The Earth Spit Out the Dead

Falling into the “island terror” genre dating back to early Universal (like Horror Island) Lucio Fulci’s exploitative pulp Zombie escalated voodoo and native tropes. At least King Kong ’33 animated its racially dismal islanders – in Zombie, the pitiful villagers exist only to serve the western doctors occupying their land.

In a sense, Fulci was ahead of trends. Although Zombie tries to capitalize on Jaws a touch with an infamous zombie versus shark rumble, the vibe is similar to what came from Indiana Jones, Baby: Secret of the Lost Legend or Jewel of the Nile: movies where Americans, maybe Brits, travel to unknown islands to steal, research, or discover lost paradises. Of course, Zombie isn’t privy to the often colorful camp or comic relief.

Zombie’s Dr. Menard (Richard Johnson) must know how the dead return to life. Sheltered by science and civilization’s belief systems, voodoo, to him, is an impossibility. Even on the island Matool, isolated in totality, facts must still exist. An unwillingness to accept some things defy understanding instills Zombie with an arrogance, causing Menard’s eventual downfall.

Zombie shows how and why looming dread can never lose its effectiveness

While Fulci’s unwavering violence draws attention, it’s not entirely without purpose. Reporter Peter West (Ian McCulloch) grabs a Christian cross, splitting an undead’s face in two. Science can’t fix this, but religious symbolism still has a chance. Those rising from their graves represent a failed invasion by Spanish Conquistadors. Undoubtedly, they too were driven by self-professed superiority, until unexplained magic brought their end.

Shock value drives the memorable scenes. If Zombie were condensed to a few minutes, expect the title creatures rising from the dirt, an eye being driven into wood, and the final shots with creatures marching on the Brooklyn Bridge. Yet, that’s too shallow for what Zombie does right, especially the leering camera. It’s uncomfortably mobile, at times suggestive and perverse, if forcing viewers into a killer’s perspective. Slow-walking zombies fell out of favor in contemporary genre filmmaking; Zombie shows how and why looming dread can never lose its effectiveness.

Paired with a synth score and throbbing heartbeat, Zombie isn’t in a rush. It’s slow – too slow, really – but like its killers who take time to reach their meals, Zombie’s relentless crescendo wastes nothing. Those final stirring shots leave on the idea that interfering and invading comes with a cost. In an era of terrorism and viruses, that lesson wasn’t headed. No one noticed the message under the blood. So, so much blood.


This isn’t just sensational imagery – it’s asinine that a low-budget Italian offering from the ‘70s can look this stunning. Even understanding 35mm, scanning, and potential resolution in the film stock, Zombie still looks like a modern marvel.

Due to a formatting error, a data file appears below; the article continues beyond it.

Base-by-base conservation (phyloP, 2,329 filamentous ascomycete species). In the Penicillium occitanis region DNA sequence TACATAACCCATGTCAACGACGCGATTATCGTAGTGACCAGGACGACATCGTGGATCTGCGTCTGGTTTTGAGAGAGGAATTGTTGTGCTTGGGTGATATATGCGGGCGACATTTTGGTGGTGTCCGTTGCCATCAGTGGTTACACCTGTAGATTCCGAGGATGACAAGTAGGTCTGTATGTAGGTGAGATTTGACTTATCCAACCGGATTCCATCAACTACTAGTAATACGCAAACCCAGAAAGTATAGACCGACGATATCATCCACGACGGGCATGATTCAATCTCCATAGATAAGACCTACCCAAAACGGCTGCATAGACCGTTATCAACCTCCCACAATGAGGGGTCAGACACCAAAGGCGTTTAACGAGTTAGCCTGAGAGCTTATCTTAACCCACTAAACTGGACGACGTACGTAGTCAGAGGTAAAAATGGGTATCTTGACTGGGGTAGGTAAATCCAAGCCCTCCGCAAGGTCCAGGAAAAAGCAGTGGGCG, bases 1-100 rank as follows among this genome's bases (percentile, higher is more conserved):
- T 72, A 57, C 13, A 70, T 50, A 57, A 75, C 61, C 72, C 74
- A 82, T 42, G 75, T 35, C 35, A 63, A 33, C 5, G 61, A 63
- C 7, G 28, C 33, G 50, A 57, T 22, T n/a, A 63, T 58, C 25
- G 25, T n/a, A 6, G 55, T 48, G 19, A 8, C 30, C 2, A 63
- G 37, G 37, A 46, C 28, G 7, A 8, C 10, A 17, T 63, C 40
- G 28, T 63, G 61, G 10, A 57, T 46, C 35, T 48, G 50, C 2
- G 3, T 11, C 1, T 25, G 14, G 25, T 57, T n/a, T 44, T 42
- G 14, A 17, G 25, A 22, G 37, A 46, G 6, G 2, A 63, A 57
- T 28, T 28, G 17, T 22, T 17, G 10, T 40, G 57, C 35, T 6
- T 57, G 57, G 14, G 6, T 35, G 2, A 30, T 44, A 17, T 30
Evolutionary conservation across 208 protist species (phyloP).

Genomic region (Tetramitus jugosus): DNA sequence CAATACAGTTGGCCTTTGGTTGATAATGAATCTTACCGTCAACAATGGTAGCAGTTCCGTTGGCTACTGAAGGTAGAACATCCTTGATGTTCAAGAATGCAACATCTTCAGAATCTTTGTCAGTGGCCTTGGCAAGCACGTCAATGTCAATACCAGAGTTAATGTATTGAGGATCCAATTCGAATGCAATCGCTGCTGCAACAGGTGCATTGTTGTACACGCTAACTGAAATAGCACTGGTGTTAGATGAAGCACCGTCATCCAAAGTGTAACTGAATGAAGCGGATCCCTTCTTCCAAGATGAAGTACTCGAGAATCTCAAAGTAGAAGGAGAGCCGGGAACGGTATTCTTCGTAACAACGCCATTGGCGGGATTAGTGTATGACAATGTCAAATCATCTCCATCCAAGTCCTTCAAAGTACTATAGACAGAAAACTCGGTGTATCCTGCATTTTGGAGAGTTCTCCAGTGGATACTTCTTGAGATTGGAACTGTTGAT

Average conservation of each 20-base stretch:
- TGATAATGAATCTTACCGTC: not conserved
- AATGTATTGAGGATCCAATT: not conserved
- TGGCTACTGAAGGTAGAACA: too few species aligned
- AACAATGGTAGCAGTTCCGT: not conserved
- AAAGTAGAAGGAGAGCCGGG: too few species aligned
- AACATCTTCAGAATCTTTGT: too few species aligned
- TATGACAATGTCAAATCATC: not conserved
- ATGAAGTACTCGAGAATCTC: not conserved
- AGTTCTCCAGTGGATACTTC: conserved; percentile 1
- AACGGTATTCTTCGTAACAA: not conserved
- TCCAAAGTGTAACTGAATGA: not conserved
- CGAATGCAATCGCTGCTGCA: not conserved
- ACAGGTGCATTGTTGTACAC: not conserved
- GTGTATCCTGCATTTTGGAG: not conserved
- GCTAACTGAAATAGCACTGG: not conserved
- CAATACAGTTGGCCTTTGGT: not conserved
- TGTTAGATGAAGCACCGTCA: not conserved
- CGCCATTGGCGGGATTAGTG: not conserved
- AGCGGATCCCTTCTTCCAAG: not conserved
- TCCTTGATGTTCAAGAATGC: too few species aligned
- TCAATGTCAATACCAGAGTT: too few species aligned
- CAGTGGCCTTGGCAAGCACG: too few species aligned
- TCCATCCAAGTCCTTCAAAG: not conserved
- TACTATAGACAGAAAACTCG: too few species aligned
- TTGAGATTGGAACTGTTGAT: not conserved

Opening shots in New York show the city as it was better than just about anything else from this point in time. Total perfection is achieved in sharpness behind an incredibly precise grain structure. Facial definition conquers most current Hollywood outputs. Textural quality leaps out in droves, unimpeded by encoding. Blue Underground’s work manages utter transparency.

Dazzling color renews island waters through intense blues. Greenery is splendid. Flesh tones hit their precise mark. Over-the-top blood reaches a ridiculous yet pure red. The only hint of discoloring happens during the underwater footage, where a yellowing streak impacts the screen’s center.

Print quality suffers no faults otherwise, a stray hair notwithstanding. Blue Underground goes with Dolby Vision. Initially, the output registered as HDR before quickly turning over to DV; that lasted all of a few seconds. Overall improved contrast emboldens this vintage imagery. Sun-rich scenery helps. Black levels reach a specific density, if not all the way to pure black. ‘Tis the nature of cheaper stock.


Atmos is undeniably overkill for Zombie. Other than overhead footsteps heard on a boat, Atmos adds nothing to the previously available DTS-HD 7.1 mix, which was also overkill. Thankfully, original uncompressed mono is yet another selection. Surround mixes deliver mild separation, yet this is audibly limited, to no surprise.

Stressing treble, age filters through the dubbed dialog. Gunshots wane in clarity, helped a touch by small low-end kick. Drums also find the sub some work, if menial in depth.


Blue Underground includes the UHD and bonus features Blu-ray. The UHD itself hosts a short intro by Guillermo Del Toro and two commentaries – one with Fulci expert Troy Howarth, the other with star Ian McCulloch and Diabolik editor Jason Slater. Author Steven Thrower gives his thoughts in an interview, that followed by promo materials en masse.

On the additional Blu-ray, it’s an interview blitz. Producers, make-up artists, co-writers, actors, costume/production designers, stuntmen, and more from Del Toro. Everything is ported from Blue Underground’s previous Zombie Blu-ray intact.

Full disclosure: This Blu-ray was provided to us for review. This has not affected the editorial process. For information on how we handle review material, please visit our about us page to learn more.

Zombie (1979)
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While notable and even celebrated for its gore, Zombie isn’t without its masterstrokes in camera work, trend setting, and fearfulness.

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The following six screen shots serve as samples for our subscription-exclusive set of 58 full resolution uncompressed 4K screen shots grabbed directly from the UHD:

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